Rare Books and Special Collections Descriptions
The rare books housed in the Burns Library are organized according to specific subject areas. Users can search for materials of interest in the Holmes Library Catalog. For more information contact the Burns Library reference staff. A descriptive list of the subject areas is provided below.
The collection consists of over 3,500 volumes of 19th and 20th century Romanian works largely from the private collections of Professors Radu Florescu and John Campbell. In addition it includes some 2,100 volumes representing the output of St. Kliment Ohridski University Press from its founding in 1986 to the present.
British Catholic Authors Collection
The British Catholic Authors Collection features the manuscripts and published works of leading Catholic writers in the British Isles from the mid-nineteenth century to the present. Noted especially for its extensive holdings on Francis Thompson, Hilaire Belloc, and Graham Greene, this collection also boasts strong holdings on John Henry Newman, Coventry Patmore, Alice and Wilfrid Meynell, Edith Sitwell, Gerard Manley Hopkins, Maurice Baring, G. K. Chesterton, Evelyn Waugh, David Jones, Eric Gill, Elizabeth Jennings, Peter Levi, Philip Caraman, Frederick Copleston, and Brocard Sewell. The Collection also includes impressive holdings on British Catholic publishers, such as the Burns, Oates and Washbourne Press. See also the Manuscript Collection listing.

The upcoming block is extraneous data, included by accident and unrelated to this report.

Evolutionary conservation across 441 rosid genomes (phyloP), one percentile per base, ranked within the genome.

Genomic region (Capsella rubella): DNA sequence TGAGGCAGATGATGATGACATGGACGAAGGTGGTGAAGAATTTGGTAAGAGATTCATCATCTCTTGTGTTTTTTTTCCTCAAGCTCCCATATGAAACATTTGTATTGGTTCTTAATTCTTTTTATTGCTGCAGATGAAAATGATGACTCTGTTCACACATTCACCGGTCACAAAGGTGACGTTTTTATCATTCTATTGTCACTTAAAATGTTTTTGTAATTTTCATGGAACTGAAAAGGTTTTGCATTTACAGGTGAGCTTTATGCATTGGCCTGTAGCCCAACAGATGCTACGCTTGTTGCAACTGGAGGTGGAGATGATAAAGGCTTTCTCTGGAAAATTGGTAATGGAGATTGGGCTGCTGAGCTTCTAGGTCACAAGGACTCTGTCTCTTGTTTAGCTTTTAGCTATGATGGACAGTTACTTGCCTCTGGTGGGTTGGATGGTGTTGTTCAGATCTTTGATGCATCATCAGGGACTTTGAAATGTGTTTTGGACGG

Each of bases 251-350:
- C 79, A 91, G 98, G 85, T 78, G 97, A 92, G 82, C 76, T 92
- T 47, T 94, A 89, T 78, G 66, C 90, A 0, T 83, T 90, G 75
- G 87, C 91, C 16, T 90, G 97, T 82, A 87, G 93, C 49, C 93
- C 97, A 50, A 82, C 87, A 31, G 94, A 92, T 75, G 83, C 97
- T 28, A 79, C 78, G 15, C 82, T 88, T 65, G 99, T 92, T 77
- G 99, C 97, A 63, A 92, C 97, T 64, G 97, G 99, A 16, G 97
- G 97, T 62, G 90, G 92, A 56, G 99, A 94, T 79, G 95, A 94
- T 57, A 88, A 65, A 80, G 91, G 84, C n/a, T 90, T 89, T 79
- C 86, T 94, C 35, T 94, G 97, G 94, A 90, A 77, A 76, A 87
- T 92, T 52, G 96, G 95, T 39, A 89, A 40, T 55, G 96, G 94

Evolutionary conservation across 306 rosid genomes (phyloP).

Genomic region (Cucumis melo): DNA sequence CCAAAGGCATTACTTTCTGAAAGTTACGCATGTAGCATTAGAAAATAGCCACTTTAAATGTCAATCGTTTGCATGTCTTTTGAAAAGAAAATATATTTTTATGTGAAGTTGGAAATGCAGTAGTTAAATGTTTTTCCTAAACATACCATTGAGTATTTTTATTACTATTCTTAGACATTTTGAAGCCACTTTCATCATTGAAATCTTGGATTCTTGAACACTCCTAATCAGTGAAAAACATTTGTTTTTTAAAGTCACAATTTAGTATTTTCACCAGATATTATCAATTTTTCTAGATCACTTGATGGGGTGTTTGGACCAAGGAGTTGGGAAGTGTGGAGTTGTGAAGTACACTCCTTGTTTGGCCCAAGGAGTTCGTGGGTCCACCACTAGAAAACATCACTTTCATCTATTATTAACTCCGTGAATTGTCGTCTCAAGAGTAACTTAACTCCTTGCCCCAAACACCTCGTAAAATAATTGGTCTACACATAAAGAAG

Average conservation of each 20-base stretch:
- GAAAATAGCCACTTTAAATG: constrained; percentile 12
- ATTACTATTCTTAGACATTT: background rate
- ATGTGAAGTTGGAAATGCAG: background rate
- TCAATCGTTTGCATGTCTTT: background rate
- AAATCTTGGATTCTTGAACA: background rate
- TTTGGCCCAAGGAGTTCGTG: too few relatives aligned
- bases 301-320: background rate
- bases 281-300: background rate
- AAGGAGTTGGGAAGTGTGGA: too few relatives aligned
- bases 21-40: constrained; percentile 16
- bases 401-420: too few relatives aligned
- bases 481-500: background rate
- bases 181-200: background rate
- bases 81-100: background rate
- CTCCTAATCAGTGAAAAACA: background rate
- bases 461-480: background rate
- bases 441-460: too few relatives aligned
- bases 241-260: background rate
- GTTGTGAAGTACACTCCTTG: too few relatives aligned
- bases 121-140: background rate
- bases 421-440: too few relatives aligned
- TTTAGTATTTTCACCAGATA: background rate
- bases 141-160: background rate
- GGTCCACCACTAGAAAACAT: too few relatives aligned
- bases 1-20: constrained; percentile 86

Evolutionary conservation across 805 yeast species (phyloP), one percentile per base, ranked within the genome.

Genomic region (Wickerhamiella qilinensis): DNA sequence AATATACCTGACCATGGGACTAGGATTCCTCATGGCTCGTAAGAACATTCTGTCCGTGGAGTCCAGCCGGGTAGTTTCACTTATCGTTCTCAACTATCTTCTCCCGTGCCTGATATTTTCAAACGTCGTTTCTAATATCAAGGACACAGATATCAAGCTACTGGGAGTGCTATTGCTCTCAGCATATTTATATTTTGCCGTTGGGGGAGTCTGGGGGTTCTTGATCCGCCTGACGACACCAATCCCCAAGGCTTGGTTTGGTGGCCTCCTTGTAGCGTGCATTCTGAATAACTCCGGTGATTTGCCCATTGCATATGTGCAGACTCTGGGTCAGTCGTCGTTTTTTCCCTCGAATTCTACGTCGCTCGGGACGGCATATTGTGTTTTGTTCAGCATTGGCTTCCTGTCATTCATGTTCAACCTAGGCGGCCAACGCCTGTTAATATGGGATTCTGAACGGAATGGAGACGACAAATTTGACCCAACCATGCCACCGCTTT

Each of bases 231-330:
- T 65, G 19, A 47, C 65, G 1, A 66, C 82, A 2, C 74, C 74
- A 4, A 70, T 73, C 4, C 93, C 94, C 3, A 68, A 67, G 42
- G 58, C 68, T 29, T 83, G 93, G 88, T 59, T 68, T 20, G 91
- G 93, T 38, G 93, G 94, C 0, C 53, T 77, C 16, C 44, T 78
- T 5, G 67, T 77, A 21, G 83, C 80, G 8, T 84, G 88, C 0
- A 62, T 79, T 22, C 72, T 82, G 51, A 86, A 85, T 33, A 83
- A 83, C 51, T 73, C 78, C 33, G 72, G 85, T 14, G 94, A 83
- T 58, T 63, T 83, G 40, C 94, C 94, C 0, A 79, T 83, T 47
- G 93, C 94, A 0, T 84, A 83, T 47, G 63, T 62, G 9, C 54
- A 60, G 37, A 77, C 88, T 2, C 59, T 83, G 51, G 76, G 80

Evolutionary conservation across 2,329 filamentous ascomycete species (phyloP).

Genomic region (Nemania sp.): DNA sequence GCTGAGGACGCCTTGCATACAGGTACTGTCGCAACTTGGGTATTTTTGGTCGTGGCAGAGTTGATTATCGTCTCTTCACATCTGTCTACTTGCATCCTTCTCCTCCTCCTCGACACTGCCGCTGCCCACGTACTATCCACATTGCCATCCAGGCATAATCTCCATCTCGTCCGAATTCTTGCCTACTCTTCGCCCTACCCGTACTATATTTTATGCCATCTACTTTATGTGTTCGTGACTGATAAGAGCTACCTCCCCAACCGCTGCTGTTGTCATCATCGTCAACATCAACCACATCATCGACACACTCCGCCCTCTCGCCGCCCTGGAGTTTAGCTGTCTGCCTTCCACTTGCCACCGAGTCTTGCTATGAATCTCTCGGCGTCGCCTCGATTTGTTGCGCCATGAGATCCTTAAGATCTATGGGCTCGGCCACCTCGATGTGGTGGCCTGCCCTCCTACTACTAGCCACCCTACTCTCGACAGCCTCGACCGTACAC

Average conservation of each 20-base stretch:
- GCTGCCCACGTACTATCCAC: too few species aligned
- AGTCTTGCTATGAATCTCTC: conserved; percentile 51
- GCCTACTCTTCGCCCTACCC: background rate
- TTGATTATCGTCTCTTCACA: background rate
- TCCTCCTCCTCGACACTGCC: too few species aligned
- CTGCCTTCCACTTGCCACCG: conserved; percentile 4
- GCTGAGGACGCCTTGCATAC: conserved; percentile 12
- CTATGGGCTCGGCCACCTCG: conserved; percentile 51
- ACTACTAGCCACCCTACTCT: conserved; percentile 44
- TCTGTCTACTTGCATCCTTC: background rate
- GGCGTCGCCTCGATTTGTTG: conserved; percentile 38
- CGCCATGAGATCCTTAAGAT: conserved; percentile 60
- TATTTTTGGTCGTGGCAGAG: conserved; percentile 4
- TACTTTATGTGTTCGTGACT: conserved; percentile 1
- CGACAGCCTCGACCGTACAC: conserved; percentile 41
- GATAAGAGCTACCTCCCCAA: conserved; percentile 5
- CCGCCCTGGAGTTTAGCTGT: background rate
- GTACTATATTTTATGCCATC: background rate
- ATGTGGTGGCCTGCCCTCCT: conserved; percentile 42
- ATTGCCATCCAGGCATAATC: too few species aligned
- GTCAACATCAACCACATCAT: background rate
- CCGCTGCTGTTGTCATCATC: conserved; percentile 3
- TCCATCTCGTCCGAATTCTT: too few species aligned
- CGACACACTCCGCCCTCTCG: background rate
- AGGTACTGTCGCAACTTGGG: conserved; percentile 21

Burns and Oates Collection
Comprising over 6000 titles, this collection consists of the file-copy library maintained by the prominent English Catholic publishing house which was official publisher in England to the Holy See. Publication dates range from 1848 to the 1950's. Founded in 1848 in London by James Burns (1808-1871) a Glasgow educated son of a Presbyterian minister who converted to Catholicism in 1845, the press published John Henry Newman's religious novel Loss and Gain as its first work. It became Burns and Lambert, then Burns, Lambert and Oates and then Burns, Oates, and Washbourne before returning to Burns and Oates. Wilfrid Meynell and his son Francis, who founded the Nonesuch Press, were associated with the press, as was the important typographer and historian of printing, Stanley Morison.
Detective Fiction Collection
Anchored by the Rex Stout Collection, this collection seeks to document the history of American detective fiction. It is complemented by the Stout archive which represents the best collection in existence of the personal papers, literary manuscripts, and published works of Stout, creator of the Nero Wolfe mysteries.
Fine Print Collection